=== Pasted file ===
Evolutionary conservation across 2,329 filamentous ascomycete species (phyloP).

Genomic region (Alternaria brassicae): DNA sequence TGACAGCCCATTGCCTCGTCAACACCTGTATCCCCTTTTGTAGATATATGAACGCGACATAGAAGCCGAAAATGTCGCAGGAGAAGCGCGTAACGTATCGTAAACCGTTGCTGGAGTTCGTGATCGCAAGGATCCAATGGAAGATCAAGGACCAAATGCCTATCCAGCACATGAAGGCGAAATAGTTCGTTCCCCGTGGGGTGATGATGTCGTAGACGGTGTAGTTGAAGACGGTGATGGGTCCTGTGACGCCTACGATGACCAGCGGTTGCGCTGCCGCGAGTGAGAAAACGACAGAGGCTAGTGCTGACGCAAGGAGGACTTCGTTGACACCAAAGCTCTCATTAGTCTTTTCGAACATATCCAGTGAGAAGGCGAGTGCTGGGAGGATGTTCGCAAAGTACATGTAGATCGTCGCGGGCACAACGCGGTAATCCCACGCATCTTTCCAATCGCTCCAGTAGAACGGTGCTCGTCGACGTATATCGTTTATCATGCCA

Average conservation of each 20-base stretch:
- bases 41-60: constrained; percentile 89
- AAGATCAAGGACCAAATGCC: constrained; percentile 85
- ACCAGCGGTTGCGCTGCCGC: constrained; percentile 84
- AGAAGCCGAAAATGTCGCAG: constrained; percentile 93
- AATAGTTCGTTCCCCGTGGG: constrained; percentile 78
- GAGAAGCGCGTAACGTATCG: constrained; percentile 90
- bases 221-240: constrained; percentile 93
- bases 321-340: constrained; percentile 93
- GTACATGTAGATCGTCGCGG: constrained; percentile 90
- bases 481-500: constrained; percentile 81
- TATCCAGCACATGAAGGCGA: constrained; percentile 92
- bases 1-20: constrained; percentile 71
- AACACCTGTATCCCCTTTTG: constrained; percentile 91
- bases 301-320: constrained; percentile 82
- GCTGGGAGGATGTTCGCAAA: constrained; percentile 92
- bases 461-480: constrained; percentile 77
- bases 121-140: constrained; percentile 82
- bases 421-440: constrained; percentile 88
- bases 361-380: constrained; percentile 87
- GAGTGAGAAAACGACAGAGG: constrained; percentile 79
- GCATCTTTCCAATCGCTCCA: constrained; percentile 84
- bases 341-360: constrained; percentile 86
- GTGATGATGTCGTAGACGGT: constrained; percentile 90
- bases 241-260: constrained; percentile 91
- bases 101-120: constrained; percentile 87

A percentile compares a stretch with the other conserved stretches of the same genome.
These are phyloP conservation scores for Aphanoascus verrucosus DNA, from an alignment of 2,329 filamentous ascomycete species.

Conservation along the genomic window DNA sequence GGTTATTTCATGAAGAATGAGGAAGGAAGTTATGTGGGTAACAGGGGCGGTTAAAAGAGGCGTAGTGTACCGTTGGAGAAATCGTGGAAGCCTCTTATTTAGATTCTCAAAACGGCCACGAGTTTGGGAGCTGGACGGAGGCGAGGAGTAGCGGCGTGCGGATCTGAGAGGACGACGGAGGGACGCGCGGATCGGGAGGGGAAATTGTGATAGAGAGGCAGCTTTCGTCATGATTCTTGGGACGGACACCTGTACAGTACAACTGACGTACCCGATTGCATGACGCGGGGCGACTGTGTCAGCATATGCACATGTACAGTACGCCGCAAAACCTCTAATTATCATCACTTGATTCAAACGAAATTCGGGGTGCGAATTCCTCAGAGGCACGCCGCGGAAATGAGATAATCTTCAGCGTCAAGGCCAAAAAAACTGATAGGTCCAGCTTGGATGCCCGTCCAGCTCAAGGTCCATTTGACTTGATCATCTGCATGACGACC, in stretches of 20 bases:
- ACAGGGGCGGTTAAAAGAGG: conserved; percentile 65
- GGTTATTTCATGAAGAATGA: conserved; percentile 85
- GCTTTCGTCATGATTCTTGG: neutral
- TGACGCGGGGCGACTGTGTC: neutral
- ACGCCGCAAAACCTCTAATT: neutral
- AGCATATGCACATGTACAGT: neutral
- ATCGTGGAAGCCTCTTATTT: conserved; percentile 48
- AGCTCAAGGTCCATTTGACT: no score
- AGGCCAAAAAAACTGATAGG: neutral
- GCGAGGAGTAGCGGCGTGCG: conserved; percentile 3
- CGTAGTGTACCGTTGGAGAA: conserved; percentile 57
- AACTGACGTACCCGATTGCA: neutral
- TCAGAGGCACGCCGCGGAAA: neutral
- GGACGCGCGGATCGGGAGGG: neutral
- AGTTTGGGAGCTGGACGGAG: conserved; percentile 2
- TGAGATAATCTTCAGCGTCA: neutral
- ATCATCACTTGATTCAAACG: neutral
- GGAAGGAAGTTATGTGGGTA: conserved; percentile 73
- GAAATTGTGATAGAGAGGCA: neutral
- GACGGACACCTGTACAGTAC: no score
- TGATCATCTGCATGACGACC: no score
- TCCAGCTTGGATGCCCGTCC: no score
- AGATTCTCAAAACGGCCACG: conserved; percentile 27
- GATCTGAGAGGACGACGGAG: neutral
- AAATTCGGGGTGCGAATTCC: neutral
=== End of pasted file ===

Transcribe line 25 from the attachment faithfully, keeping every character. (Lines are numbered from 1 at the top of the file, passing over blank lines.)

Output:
- bases 341-360: constrained; percentile 86